I have recently started to wake up in the morning and before my first sip of coffee, I thank the Lord for another day. I am realizing that it is a gift to just be here. I thank God for Brian and my kids waking up yet again and I start my day.
I also have started to take snip its of the day and live them in slow motion. All too often I rush around the house doing chores, working, getting kids ready, just the tasks of living. I rush through them to the point that I am numb to them and even hate them from time to time. The new me is trying to make moments count. I am trying to live in slow motion.
I would despise getting up in the morning and having to get everyone ready. Uggg it is the worst part of my day. We fight over outfits that I picked out, fight over what shoes to wear, fight over breakfast and what to pack for lunch. The morning was the worst part of my day until later when something else happened to take the title. I sat in traffic and was late to work. I forgot to pack my own lunch and didn’t eat all day. I was late picking Jacob up from school….again and looked like an idiot. Uggg it is the worst part of my day. Dinner was terrible and everyone hated it, I despise every second of homework, bathtime never came because I suck at being a mom. Ugggg it is the worst part of my day.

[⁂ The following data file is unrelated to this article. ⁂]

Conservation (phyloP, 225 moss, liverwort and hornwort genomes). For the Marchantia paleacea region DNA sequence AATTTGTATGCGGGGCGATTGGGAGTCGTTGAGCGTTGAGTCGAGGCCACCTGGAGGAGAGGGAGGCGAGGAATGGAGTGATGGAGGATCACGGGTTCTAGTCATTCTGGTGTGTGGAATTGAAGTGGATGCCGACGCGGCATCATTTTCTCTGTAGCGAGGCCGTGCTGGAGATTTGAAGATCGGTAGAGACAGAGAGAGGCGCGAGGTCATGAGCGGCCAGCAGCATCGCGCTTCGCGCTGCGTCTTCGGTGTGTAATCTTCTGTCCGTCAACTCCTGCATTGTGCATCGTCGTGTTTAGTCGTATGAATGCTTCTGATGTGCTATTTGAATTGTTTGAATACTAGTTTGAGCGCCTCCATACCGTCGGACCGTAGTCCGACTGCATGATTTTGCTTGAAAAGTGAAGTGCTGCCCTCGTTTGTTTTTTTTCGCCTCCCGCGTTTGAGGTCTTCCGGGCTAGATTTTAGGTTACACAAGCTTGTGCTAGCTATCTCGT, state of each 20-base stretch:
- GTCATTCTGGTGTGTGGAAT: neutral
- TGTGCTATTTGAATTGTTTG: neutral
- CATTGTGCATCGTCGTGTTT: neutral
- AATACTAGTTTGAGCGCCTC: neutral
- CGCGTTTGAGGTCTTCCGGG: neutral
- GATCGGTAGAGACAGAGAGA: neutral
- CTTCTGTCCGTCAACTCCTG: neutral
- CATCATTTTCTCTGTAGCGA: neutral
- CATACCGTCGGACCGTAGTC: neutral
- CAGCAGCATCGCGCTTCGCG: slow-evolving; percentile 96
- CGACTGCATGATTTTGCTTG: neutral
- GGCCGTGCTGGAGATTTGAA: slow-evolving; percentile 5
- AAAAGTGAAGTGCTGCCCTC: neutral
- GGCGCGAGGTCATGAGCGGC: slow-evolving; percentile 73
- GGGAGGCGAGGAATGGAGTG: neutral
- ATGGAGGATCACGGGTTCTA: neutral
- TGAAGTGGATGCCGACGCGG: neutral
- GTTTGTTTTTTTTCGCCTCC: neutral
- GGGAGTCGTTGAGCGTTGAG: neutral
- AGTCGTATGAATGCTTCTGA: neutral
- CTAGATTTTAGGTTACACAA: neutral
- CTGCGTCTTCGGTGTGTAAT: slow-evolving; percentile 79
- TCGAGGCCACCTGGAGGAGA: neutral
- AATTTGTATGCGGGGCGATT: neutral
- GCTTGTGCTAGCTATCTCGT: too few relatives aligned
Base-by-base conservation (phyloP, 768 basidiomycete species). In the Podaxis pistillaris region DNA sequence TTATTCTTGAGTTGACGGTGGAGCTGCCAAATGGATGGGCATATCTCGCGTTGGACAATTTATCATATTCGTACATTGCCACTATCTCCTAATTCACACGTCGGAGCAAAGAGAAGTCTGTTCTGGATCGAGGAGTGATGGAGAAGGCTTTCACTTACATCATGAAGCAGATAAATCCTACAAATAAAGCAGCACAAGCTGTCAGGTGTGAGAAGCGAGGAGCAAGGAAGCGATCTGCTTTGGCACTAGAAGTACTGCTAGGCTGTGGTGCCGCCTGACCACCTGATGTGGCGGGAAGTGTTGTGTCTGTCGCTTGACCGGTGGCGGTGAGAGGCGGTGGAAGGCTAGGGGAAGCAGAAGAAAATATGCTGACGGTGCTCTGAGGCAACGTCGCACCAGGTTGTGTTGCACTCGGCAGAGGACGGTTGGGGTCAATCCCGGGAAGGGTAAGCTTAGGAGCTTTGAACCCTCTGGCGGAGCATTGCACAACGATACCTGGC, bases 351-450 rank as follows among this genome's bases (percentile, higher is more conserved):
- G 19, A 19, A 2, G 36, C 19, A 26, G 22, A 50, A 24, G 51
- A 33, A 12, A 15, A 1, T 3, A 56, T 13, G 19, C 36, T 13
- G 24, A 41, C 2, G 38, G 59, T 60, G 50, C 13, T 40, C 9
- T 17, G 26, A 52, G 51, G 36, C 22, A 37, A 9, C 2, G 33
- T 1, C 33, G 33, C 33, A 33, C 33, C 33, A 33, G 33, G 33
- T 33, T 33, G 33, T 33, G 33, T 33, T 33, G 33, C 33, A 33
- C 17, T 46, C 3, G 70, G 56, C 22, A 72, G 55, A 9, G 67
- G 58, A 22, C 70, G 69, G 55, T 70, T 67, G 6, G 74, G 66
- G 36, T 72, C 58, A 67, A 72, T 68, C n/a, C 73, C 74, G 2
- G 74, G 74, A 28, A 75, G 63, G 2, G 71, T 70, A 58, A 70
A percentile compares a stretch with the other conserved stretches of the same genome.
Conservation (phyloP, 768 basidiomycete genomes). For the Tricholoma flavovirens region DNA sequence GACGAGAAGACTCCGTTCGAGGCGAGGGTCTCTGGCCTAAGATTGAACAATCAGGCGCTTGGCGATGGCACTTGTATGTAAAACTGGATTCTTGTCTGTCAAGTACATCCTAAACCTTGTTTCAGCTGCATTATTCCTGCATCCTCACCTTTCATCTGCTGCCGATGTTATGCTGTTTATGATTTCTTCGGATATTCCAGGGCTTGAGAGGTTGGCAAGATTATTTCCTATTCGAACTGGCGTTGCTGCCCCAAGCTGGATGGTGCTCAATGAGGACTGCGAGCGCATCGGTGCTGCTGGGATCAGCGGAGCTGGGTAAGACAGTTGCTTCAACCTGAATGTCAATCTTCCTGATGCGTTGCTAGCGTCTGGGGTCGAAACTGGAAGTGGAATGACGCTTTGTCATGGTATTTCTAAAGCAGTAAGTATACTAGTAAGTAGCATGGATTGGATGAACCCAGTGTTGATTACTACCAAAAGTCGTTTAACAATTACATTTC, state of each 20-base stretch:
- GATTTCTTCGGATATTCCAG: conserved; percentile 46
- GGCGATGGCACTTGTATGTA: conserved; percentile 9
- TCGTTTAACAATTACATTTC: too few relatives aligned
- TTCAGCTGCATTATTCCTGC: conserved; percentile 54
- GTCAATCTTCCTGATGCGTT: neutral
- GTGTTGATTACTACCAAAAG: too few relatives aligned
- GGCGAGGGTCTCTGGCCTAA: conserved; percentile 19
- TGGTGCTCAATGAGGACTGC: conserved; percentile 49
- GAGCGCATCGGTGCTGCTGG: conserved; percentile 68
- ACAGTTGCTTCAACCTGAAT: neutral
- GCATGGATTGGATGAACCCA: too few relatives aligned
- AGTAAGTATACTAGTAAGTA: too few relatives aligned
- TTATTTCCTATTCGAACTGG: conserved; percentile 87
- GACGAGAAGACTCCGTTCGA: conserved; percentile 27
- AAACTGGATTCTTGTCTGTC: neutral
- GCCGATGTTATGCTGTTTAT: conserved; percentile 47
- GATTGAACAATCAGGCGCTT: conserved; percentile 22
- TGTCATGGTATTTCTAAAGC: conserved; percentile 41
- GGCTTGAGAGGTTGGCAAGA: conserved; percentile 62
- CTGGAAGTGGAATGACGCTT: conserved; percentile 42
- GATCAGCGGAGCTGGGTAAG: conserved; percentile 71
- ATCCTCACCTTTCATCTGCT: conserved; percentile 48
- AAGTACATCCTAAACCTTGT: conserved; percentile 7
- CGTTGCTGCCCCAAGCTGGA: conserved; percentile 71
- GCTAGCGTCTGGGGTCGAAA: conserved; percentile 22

I would feel this way every day. I still slip back into it here and there, but I am trying to re-frame my way of looking at the worst parts of my day. I love that I was blessed with the ability to wake up today, so many are not. I’m overjoyed that I have made a daughter so independent that she would want to choose her own outfit. If shoes are the biggest problem I have today, I am a lucky girl. I may have burnt the toast but I couldn’t be more thankful that we have food to eat at all. I may have skipped lunch today but it gave me a chance to catch up on some phone calls that needed to be made. I was late again but Jacob smiled at me just as if I was on time. Homework is quality time spent with one of the loves of my life. The dirt and the bath will be there tomorrow. Hopefully, so will we.
All the things that were the worst things, really don’t mean anything. Do you think that the person with six months to live is thinking twice about any of this. I should hope not, so why am I? I too am dying. You are dying. We are all dying.
I am dying, so every moment needs to count. Tonight for the first time ever, I let the kids decorate our Christmas tree all by themselves. It was a slow process that left a very bottom heavy tree with many sparse spots but I watched as Cassidy went up and put on one ornament and then Jacob. Every second was enjoyed and cherished, even the moments when I had to snap at them to slow down. I can look at each and every ornament and tell you who hung them. We didn’t decorate just to get it done. We did it with purpose. This was a night to remember. It was a night to cherish. Tomorrow will be the same … if it should come.